Up until 1945 Great Britain ruled over one-fourth of the world. 1945 was a critical year. The Allied Forces had just won World War II, defeating the Axis Powers of Germany, Italy, and Japan. The United States and the Soviet Union emerged from the heat of battle as world superpowers, while Britain struggled with debt from back to back World Wars and widespread structural damage from the German Luftwaffe. The Great War or World War I, had marked the end of The Age of Imperialism (1815-1914) and by the mid-twentieth century, Great Britain would become the welfare state.
Britain could no longer afford its empire. One of the major costs of maintaining empire was paying the salaries of civil servants. Among other problems, crime rose as living conditions in commonwealth countries faltered, and the resources of the world’s once great Navy were ravished by war so no one could police the colonies effectively during wartime. Pressure from the superpowers is the second reason why Britain decolonized. Decolonization was a condition of the Lend-Lease Act of 1941, in which the United States loaned Britain money, weapons, and food over a period of years.
The United States, the first independent former commonwealth of Britain (1776/1783), had sensibilities towards countries that wanted to be free of British rule. According to historians Alan Sked and Chris Cook, the motives of the Roosevelt-led U.S. Government were not completely altruistic. In their book, Post-War Britain, they quipped, “the United States had the luxury of keeping its material interests in line with its ideology”. Whereas Stalin’s Soviet Union motivation for pressuring Britain to decolonize came from its hatred of the economic implications of imperialism; the irony therein lies in the fact that communism and socialist dictatorships are the most detrimental forms of imperialism to any state. Alas, I digress.
A wave of vibrant independence movements met with decolonization. The most successful occurred in India under the guidance of Jawaharlal Nehru (who would go on to be the first Indian Prime Minister), Muhammad Ali Jinnah (campaigned for the Islamic state of Pakistan to be created out of India), and Mohandas Gandhi (a Hindu political and ideological leader). Britain made a pact with India during World War II that if the Royal Indian Army fought the Japanese, India would be granted independence.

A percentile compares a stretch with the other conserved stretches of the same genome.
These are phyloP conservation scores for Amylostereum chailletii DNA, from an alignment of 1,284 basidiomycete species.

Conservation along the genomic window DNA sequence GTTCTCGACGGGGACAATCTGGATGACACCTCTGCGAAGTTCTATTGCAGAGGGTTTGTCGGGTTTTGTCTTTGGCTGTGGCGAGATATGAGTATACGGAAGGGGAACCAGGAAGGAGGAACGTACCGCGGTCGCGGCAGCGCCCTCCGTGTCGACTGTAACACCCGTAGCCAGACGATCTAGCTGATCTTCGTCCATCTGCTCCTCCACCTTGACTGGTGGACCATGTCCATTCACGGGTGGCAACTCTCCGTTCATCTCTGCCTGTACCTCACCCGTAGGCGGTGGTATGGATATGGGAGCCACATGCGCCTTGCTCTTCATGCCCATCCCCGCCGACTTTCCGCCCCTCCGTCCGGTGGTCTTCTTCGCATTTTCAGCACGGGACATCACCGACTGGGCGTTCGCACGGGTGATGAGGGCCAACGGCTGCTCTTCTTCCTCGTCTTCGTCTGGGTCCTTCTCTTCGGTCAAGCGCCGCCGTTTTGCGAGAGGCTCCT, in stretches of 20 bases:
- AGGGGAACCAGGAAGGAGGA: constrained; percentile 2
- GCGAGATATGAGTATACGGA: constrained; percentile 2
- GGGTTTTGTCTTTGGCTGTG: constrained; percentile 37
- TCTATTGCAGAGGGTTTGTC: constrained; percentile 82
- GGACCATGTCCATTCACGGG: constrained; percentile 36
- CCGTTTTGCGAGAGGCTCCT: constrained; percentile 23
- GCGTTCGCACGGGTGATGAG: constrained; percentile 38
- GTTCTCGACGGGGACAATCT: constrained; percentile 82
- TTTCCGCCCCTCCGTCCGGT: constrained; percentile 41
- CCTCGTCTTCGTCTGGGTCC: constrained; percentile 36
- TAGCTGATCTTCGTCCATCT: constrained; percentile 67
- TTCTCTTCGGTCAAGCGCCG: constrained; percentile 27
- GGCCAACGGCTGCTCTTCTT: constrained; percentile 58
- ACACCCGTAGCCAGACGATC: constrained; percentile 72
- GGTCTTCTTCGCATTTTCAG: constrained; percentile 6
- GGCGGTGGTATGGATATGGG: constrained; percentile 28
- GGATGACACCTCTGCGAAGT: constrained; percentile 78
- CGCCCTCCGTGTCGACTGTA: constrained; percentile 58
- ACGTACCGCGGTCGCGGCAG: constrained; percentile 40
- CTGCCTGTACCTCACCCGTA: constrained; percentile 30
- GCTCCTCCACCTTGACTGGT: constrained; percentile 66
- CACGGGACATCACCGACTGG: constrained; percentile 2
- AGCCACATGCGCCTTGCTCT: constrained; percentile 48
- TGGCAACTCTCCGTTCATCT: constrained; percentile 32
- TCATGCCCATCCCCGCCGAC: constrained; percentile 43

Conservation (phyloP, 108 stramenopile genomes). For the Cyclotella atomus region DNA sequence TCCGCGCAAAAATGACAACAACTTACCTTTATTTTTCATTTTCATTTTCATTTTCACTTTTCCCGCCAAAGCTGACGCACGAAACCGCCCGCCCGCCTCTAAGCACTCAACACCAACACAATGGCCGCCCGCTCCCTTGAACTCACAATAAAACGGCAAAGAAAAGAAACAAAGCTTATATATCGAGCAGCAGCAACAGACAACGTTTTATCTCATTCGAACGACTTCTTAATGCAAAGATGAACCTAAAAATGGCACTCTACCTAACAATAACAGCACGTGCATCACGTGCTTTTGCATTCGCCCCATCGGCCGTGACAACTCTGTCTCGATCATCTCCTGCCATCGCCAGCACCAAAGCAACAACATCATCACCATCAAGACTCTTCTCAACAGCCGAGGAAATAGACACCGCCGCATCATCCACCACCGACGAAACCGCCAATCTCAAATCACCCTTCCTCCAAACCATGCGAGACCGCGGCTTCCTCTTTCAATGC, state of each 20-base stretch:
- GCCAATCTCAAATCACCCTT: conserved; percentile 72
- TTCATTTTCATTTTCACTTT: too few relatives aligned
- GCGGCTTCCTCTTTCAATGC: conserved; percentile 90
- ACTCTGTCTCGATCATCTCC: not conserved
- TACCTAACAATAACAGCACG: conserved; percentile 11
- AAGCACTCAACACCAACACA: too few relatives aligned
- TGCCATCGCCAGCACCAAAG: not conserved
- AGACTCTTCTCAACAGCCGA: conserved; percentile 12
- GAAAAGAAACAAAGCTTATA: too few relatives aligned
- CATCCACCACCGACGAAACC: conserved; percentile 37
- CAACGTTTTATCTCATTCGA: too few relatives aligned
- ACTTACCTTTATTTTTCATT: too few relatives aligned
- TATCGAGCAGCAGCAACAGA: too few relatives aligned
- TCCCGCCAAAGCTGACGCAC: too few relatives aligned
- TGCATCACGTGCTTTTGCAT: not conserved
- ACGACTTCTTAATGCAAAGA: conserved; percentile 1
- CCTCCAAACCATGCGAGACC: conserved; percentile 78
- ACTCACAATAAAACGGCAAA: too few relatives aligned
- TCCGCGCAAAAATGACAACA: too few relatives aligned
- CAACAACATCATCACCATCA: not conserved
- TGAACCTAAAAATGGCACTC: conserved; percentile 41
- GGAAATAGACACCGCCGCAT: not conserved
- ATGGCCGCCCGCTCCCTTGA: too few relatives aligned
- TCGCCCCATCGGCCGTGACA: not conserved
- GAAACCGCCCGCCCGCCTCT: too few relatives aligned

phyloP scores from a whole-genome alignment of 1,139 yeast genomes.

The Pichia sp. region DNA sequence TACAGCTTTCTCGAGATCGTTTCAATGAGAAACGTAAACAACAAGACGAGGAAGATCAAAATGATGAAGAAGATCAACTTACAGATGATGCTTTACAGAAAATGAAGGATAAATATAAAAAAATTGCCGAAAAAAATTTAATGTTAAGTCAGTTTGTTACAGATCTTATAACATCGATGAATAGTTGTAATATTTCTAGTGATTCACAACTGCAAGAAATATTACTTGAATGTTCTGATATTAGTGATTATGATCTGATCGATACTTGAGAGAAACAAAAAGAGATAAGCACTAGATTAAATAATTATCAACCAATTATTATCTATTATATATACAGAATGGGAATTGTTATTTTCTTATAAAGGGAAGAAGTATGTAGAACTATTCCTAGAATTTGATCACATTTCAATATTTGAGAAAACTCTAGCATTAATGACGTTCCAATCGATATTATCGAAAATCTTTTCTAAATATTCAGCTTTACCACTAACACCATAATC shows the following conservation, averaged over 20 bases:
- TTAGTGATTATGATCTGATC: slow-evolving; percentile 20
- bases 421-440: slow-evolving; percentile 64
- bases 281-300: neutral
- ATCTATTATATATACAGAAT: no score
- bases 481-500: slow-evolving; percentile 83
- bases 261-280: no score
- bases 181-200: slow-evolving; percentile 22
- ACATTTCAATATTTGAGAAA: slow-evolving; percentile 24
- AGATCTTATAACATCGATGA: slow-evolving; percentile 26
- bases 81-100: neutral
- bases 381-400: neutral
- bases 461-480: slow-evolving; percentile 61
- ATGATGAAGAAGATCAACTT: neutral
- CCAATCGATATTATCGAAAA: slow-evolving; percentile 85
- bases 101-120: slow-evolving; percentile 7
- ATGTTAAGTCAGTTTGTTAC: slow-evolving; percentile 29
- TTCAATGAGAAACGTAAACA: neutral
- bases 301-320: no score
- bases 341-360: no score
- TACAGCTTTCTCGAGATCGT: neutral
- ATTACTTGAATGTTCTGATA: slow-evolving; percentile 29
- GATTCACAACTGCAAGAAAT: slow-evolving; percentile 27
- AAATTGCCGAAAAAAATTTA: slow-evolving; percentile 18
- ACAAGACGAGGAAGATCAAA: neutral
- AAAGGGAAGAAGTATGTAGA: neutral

The process of decolonization occurred over a 15 to 20 year period. The countries that were released from British governance after 1945 include Jordan (1946), India (1947), Burma and Sri Lanka (1948), Egypt (1954), Sudan (1956), Ghana and Malaysia (1957), Iraq (1958), Nigeria, Somalia, Kenya, Cameroon and Cyprus (1960), Sierra Leone and Kuwait (1961), Trinidad and Tobago and Uganda (1962), Belize (1964), Papua and New Guinea (1975) and many more. All handovers included a ceremony in which the Union Jack was lowered and the flag of the new sovereign state was raised in tune to its new national anthem.
Two interesting cases occurred on islands, Hong Kong and Falkland. The people of Hong Kong refused Britain’s offer to liberate the island for fear of invasion from China. Hong Kong remained under British rule until 1997 when China signed a treaty stating that Hong Kong would be governed differently from mainland China; the island was allowed to keep its laws and so fourth until the year 2047 at least. In 1982, Argentina’s brutal military regime invaded the Falkland Islands, a British territory off the coast of Argentina, in an attempt to “liberate it” but the citizens of the Falklands wanted to British, and thanks to the success of a military campaign against the regime (under the behest of Prime Minister Margaret Thatcher), they still are.
Personal experience – facts learned while taking British History Since 1935 at Oxford University under the tutelage of Dr. Martin Holmes in the Summer of 2004.
Alan Sked and Chris Cook, Post-War Britian: A Political History
“The British Empire Portal” Wikipedia.org.